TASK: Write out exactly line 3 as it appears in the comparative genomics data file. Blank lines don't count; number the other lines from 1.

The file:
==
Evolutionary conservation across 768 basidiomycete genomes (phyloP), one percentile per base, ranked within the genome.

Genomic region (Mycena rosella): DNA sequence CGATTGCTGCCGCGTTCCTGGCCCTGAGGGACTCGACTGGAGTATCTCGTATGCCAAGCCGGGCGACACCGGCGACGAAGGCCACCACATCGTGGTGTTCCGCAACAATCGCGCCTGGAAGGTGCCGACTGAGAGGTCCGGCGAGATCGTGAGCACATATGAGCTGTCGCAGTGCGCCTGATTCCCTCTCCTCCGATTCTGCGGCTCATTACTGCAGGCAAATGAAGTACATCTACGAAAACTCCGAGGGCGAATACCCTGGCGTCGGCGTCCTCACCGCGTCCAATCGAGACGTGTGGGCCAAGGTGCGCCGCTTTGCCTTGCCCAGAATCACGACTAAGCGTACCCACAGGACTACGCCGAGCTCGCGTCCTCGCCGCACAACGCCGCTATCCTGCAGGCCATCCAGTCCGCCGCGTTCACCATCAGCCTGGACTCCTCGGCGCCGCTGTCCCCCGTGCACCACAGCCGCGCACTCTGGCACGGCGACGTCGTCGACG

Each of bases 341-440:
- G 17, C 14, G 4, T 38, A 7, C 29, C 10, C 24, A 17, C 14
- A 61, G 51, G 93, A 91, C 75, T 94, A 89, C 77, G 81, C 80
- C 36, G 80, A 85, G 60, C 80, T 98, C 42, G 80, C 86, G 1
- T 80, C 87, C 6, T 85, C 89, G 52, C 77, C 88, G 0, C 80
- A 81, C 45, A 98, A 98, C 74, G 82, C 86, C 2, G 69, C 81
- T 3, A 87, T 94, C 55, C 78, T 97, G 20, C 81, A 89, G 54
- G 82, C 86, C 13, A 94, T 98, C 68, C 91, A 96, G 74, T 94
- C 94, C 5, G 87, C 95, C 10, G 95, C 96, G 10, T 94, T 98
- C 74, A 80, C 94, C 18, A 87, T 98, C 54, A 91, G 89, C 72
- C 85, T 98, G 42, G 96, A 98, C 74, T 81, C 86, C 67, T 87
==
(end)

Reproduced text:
Each of bases 341-440: